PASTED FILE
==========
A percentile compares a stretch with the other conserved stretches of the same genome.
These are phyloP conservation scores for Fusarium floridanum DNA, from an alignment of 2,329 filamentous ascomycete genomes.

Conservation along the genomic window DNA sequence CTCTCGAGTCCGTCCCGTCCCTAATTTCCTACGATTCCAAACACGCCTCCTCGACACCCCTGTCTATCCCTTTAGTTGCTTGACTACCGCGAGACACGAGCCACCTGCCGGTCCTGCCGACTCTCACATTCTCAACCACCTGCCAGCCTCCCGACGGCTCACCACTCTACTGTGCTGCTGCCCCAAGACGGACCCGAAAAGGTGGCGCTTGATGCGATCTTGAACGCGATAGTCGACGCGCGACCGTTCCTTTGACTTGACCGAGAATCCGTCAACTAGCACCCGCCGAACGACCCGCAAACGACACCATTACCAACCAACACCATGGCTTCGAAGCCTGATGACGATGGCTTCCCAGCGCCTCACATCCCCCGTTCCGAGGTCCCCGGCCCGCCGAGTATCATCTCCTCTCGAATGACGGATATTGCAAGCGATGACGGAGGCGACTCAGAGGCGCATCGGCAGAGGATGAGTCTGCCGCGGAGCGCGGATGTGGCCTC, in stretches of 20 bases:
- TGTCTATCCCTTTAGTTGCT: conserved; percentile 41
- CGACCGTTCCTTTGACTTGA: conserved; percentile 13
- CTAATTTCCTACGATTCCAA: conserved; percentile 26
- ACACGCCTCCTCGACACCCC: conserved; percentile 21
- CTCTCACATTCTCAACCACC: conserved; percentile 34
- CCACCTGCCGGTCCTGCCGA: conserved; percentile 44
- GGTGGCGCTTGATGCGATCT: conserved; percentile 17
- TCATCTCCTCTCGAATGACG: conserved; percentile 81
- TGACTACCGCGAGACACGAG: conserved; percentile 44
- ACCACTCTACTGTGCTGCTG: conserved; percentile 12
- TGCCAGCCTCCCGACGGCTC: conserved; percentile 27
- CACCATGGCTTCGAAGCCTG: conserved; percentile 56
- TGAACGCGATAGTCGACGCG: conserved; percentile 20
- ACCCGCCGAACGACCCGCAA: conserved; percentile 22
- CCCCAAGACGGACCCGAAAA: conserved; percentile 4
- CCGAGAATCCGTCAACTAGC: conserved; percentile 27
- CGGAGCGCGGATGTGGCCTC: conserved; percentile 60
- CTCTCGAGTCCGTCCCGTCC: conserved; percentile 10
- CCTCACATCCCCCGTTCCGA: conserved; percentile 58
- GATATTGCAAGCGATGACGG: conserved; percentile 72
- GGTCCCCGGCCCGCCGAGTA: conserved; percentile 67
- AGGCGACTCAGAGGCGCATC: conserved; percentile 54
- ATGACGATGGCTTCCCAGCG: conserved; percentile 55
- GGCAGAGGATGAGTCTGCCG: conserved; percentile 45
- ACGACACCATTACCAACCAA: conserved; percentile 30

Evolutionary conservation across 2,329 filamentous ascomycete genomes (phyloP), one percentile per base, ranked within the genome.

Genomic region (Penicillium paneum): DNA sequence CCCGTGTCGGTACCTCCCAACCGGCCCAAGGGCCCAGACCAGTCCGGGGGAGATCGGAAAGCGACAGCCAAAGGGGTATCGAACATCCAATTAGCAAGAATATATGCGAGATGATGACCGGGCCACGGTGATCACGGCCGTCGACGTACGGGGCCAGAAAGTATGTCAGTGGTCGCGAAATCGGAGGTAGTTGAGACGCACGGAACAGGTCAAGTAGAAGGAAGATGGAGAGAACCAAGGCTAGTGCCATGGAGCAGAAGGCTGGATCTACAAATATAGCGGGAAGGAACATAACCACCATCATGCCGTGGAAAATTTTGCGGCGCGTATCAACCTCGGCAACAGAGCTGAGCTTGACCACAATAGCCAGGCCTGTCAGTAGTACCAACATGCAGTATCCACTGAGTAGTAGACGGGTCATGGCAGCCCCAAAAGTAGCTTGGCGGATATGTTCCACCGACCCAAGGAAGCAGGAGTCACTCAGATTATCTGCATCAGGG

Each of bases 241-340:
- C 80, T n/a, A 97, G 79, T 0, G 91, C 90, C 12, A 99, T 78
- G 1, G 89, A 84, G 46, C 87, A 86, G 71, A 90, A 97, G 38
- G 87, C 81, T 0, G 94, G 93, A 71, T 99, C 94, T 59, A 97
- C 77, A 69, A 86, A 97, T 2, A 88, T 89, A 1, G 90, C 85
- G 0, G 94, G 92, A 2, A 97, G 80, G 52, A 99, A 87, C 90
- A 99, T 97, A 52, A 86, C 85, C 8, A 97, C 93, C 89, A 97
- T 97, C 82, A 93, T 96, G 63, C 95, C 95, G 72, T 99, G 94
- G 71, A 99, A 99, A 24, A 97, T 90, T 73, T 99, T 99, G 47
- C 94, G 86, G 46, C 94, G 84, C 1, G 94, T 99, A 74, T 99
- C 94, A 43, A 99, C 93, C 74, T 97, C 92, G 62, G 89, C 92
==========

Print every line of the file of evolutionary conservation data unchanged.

A percentile compares a stretch with the other conserved stretches of the same genome.
These are phyloP conservation scores for Fusarium floridanum DNA, from an alignment of 2,329 filamentous ascomycete genomes.

Conservation along the genomic window DNA sequence CTCTCGAGTCCGTCCCGTCCCTAATTTCCTACGATTCCAAACACGCCTCCTCGACACCCCTGTCTATCCCTTTAGTTGCTTGACTACCGCGAGACACGAGCCACCTGCCGGTCCTGCCGACTCTCACATTCTCAACCACCTGCCAGCCTCCCGACGGCTCACCACTCTACTGTGCTGCTGCCCCAAGACGGACCCGAAAAGGTGGCGCTTGATGCGATCTTGAACGCGATAGTCGACGCGCGACCGTTCCTTTGACTTGACCGAGAATCCGTCAACTAGCACCCGCCGAACGACCCGCAAACGACACCATTACCAACCAACACCATGGCTTCGAAGCCTGATGACGATGGCTTCCCAGCGCCTCACATCCCCCGTTCCGAGGTCCCCGGCCCGCCGAGTATCATCTCCTCTCGAATGACGGATATTGCAAGCGATGACGGAGGCGACTCAGAGGCGCATCGGCAGAGGATGAGTCTGCCGCGGAGCGCGGATGTGGCCTC, in stretches of 20 bases:
- TGTCTATCCCTTTAGTTGCT: conserved; percentile 41
- CGACCGTTCCTTTGACTTGA: conserved; percentile 13
- CTAATTTCCTACGATTCCAA: conserved; percentile 26
- ACACGCCTCCTCGACACCCC: conserved; percentile 21
- CTCTCACATTCTCAACCACC: conserved; percentile 34
- CCACCTGCCGGTCCTGCCGA: conserved; percentile 44
- GGTGGCGCTTGATGCGATCT: conserved; percentile 17
- TCATCTCCTCTCGAATGACG: conserved; percentile 81
- TGACTACCGCGAGACACGAG: conserved; percentile 44
- ACCACTCTACTGTGCTGCTG: conserved; percentile 12
- TGCCAGCCTCCCGACGGCTC: conserved; percentile 27
- CACCATGGCTTCGAAGCCTG: conserved; percentile 56
- TGAACGCGATAGTCGACGCG: conserved; percentile 20
- ACCCGCCGAACGACCCGCAA: conserved; percentile 22
- CCCCAAGACGGACCCGAAAA: conserved; percentile 4
- CCGAGAATCCGTCAACTAGC: conserved; percentile 27
- CGGAGCGCGGATGTGGCCTC: conserved; percentile 60
- CTCTCGAGTCCGTCCCGTCC: conserved; percentile 10
- CCTCACATCCCCCGTTCCGA: conserved; percentile 58
- GATATTGCAAGCGATGACGG: conserved; percentile 72
- GGTCCCCGGCCCGCCGAGTA: conserved; percentile 67
- AGGCGACTCAGAGGCGCATC: conserved; percentile 54
- ATGACGATGGCTTCCCAGCG: conserved; percentile 55
- GGCAGAGGATGAGTCTGCCG: conserved; percentile 45
- ACGACACCATTACCAACCAA: conserved; percentile 30

Evolutionary conservation across 2,329 filamentous ascomycete genomes (phyloP), one percentile per base, ranked within the genome.

Genomic region (Penicillium paneum): DNA sequence CCCGTGTCGGTACCTCCCAACCGGCCCAAGGGCCCAGACCAGTCCGGGGGAGATCGGAAAGCGACAGCCAAAGGGGTATCGAACATCCAATTAGCAAGAATATATGCGAGATGATGACCGGGCCACGGTGATCACGGCCGTCGACGTACGGGGCCAGAAAGTATGTCAGTGGTCGCGAAATCGGAGGTAGTTGAGACGCACGGAACAGGTCAAGTAGAAGGAAGATGGAGAGAACCAAGGCTAGTGCCATGGAGCAGAAGGCTGGATCTACAAATATAGCGGGAAGGAACATAACCACCATCATGCCGTGGAAAATTTTGCGGCGCGTATCAACCTCGGCAACAGAGCTGAGCTTGACCACAATAGCCAGGCCTGTCAGTAGTACCAACATGCAGTATCCACTGAGTAGTAGACGGGTCATGGCAGCCCCAAAAGTAGCTTGGCGGATATGTTCCACCGACCCAAGGAAGCAGGAGTCACTCAGATTATCTGCATCAGGG

Each of bases 241-340:
- C 80, T n/a, A 97, G 79, T 0, G 91, C 90, C 12, A 99, T 78
- G 1, G 89, A 84, G 46, C 87, A 86, G 71, A 90, A 97, G 38
- G 87, C 81, T 0, G 94, G 93, A 71, T 99, C 94, T 59, A 97
- C 77, A 69, A 86, A 97, T 2, A 88, T 89, A 1, G 90, C 85
- G 0, G 94, G 92, A 2, A 97, G 80, G 52, A 99, A 87, C 90
- A 99, T 97, A 52, A 86, C 85, C 8, A 97, C 93, C 89, A 97
- T 97, C 82, A 93, T 96, G 63, C 95, C 95, G 72, T 99, G 94
- G 71, A 99, A 99, A 24, A 97, T 90, T 73, T 99, T 99, G 47
- C 94, G 86, G 46, C 94, G 84, C 1, G 94, T 99, A 74, T 99
- C 94, A 43, A 99, C 93, C 74, T 97, C 92, G 62, G 89, C 92